Why are there so many Chinese in Angola to begin with? Part of the reason is that the country, which only emerged from civil war six years ago, faces an absolute shortage of skilled workers. Perhaps because of this, the Angolan leadership has differed from other African countries by not insisting companies use local labor when awarding contracts, making it easier to import labor. Chinese firms especially have benefited from the situation. According to one study, Chinese workers in Angola are paid $1 a day (as well as food and housing) compared to the $3-$4 that non-Chinese companies are obligated to pay Angolans. Other advantages include the lack of a language barrier, and, by some accounts, a stronger work ethic. Chinese firms also minimize costs by keeping overheads low. Everything tends to be imported from China, down to toilet signs that read “Ladie’s.” When the central air-conditioning system of the just-renovated Ministry of Finance broke down, spare parts to fix it had to be ordered from China.
Some observers have suggested this is a return to colonial patterns of trade, where colonies export natural resources and import manufactured goods. Perhaps. Others have noted a long-term Chinese demographic strategy of exporting its poor to Africa, in order to avoid domestic instability resulting from about 120 million unemployed Chinese. Luanda’s civil society approaches some of this with wariness. While accepting the shortage of skilled labor, one Angolan human rights activist questions the policy of importing unskilled labor from China. “It doesn’t make any sense,” he says.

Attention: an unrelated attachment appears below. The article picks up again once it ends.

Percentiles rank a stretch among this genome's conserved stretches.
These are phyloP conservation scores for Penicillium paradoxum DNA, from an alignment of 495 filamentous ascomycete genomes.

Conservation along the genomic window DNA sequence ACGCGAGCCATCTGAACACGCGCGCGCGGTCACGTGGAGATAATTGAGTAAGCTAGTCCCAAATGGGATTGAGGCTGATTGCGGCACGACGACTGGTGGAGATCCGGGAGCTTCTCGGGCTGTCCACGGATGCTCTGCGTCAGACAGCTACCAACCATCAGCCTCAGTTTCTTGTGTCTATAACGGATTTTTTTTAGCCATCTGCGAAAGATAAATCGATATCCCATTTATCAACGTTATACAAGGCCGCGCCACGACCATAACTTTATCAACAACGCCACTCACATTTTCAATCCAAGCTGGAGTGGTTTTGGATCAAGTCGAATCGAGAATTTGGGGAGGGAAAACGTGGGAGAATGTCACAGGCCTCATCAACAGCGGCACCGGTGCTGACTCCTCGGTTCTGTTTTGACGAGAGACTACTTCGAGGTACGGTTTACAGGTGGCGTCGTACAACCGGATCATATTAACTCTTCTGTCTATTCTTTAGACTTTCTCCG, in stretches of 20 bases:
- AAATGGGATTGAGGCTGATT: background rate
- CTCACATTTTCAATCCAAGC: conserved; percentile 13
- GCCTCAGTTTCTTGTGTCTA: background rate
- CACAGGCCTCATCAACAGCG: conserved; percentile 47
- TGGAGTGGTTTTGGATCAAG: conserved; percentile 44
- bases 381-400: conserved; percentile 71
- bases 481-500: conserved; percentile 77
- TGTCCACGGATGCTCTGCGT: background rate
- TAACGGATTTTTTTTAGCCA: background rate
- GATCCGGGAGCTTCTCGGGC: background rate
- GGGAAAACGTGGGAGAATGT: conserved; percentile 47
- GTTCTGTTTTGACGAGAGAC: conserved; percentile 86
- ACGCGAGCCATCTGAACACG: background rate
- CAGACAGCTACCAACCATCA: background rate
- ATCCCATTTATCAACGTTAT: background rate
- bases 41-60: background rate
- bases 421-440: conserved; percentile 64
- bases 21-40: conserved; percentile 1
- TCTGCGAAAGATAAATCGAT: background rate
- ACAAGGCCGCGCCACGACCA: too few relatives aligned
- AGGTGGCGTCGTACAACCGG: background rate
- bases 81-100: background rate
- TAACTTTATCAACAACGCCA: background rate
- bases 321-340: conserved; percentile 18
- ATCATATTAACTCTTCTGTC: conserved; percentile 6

Yet in general, the more Chinese firms employ local labor, the worse China’s reputation tends to be—a point made by John Pomfret of the Washington Post recently. He cited the example of Zambia, where a 2005 mining explosion was blamed on its Chinese owners, sparking anti-Chinese sentiments across the country. In this light, perhaps the Chinese policy of hiring Chinese workers is a sensible one, ensuring fewer misunderstandings. It seems to be working. The average Angolan’s perception of China is “fantastic,” according to one observer. “They all think things are starting to work because of the Chinese.”